Save time and effort by comparing a range of Australia's health funds with iSelect*Compare policies
Navigating health insurance can be mind-boggling. There’s a vast array of policies out there, offering cover on a range of potential health scenarios. Many people simply opt for hospital cover to avoid paying the Medicare levy, while others pay for extras without knowing exactly what they’re covered for.
Extras are non-hospital treatments. The most common extras policies cover costs associated with optical, dental and physiotherapy treatments, but – depending on your policy – they can also cover treatments such as osteo, acupuncture, psychology, naturopathy and more.
As a general rule, it’s important that your health insurance policy suits your individual health needs or those of your family. This means as your personal and family situation changes, you should reassess your health cover.
“We see a lot of older people who are still insured for pregnancy, and we speak to younger people who have insurance for things like cataract surgery, which they obviously aren’t very likely to need,” explains Danielle O'Reilly, from our Health Insurance team at iSelect.
“And then, of course, there are people who have not upgraded their policies to reflect the fact that they’ve now got kids to add to the policy, or that the kids have left home and are no longer insured on the policy.”
When it comes to choosing extras, consider what services you’re likely to use and make sure you’re covered for those. Someone who plays sport might consider physiotherapy important, while for people with kids, orthodontics may be a priority. If you’re a family and three of you wear glasses, then you should be looking at health insurance policies that have generous per-person optical benefits.
It’s really about looking at the different types of extras available and considering which ones are important at your current stage in life, and which ones can be left off for now.
"Looking at the different types of extras available rather than seeing them as one big chunk is the best approach," says Danielle.
With an enormous variety of policies out there, it can be overwhelming trying to pick the most suitable one for your needs. This is where speaking to an expert can help you identify what extras you need for your circumstances. They may ask you questions such as whether you play sport, whether you’ve got kids or are planning a family, and more.
Another approach, if you are already insured, is to look at what services you’ve been using. Ask your existing fund for a claims statement. It will provide you with detailed information about your claims activities.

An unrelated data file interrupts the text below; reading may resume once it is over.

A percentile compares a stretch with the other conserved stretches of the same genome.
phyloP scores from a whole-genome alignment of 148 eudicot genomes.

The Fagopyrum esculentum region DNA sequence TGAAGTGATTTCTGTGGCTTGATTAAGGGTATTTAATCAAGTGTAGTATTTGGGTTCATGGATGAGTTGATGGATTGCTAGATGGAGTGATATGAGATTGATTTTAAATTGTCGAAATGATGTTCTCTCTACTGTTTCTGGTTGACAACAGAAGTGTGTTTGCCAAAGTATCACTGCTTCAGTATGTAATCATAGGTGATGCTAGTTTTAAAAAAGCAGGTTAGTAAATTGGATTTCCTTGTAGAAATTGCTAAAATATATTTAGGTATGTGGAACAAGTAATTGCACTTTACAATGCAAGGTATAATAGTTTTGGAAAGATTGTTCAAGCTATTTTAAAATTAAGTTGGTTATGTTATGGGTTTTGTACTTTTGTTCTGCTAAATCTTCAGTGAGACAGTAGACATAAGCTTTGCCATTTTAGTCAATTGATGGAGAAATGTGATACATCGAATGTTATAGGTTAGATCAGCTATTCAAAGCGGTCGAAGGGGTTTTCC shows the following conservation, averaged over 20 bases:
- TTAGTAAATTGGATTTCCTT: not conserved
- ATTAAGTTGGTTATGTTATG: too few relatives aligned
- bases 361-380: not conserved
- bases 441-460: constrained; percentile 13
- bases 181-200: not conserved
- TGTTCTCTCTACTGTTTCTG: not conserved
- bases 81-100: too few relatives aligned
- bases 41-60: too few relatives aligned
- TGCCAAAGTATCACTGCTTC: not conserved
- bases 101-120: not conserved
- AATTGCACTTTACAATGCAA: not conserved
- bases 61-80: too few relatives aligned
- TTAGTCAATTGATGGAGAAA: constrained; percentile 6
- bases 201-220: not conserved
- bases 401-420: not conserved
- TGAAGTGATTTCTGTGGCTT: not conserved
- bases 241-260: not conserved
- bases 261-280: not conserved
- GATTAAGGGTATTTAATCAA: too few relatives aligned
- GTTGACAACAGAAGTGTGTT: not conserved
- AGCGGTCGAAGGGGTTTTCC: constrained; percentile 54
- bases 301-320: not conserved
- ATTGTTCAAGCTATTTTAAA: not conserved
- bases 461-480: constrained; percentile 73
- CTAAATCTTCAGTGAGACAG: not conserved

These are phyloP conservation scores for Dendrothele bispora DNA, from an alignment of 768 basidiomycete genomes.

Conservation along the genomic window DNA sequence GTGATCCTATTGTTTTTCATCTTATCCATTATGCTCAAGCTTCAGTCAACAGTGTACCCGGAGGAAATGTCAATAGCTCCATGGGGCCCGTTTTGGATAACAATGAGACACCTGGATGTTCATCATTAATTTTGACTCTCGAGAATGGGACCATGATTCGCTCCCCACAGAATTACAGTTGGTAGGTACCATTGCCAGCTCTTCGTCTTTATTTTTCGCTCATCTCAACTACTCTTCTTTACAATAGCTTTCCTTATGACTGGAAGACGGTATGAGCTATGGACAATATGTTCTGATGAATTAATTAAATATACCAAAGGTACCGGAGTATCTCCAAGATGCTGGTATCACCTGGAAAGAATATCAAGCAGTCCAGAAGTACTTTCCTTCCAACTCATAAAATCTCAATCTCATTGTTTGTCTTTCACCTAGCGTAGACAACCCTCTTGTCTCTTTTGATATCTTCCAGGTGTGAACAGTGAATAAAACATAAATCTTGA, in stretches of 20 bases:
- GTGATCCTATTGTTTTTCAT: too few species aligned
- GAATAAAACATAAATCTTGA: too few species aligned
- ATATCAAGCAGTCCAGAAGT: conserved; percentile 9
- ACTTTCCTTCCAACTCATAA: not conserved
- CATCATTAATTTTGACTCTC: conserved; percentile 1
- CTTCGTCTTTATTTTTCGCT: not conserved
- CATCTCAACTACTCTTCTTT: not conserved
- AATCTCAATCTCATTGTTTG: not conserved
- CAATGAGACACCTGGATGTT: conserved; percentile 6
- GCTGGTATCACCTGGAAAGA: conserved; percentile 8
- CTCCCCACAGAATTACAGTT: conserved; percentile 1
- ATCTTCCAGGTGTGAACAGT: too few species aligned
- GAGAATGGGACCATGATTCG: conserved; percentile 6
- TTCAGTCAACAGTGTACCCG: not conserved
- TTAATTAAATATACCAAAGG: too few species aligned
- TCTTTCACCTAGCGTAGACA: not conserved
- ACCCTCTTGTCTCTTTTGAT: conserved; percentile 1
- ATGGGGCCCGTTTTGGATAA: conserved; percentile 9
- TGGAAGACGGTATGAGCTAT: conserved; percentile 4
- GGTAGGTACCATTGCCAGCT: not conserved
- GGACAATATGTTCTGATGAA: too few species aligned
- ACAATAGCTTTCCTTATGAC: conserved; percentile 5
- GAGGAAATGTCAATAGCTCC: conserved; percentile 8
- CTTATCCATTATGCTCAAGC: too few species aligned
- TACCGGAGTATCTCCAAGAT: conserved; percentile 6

"Then you’ll be able to go through the last year and say, ‘Okay, I’ve actually been paying for these services and I haven’t used them, whereas I used up all my limit for these other services, or I could have done with these services I’m not insured for,’” says Danielle. "You can make an informed decision with the information in front of you."
“I would say dental is a must-have for everyone because no one can tell when a dental issue is going to arise,” says Danielle. “A dental emergency can happen when you least expect it.” Bear in mind that orthodontics is generally a separate and more costly extra and is something you can usually plan for in advance.
Of the other common extras on offer, optical can become essential over time, but others really do depend on your lifestyle – some people would consider physiotherapy essential, while others wouldn’t.
Some people don’t know what extras they’re paying for on their policy. You may be covered for things like weight loss programs or swimming lessons, or to give up smoking. There are even some preventative policies that give you cash back towards sunscreen and hats – but if you don’t know they’re covered by your policy, you won’t know to make a claim when you do those health-positive things.
“If you are paying for extras, make sure you find out what your policy actually can enable you to claim and then get the most out of it,” says Danielle.
Most extras policies offer a set percentage back up to an annual dollar limit (for example, 70% of the cost back, up to $200 per year). Generally, the more expensive the policy, the higher the percentage you get back.
Extras can mean cover for so much more than most people expect – some of these products can be a welcome surprise, and others can be simply unnecessary. Undertaking regular research and seeking advice can help you get the extras most suited to your current life stage and needs.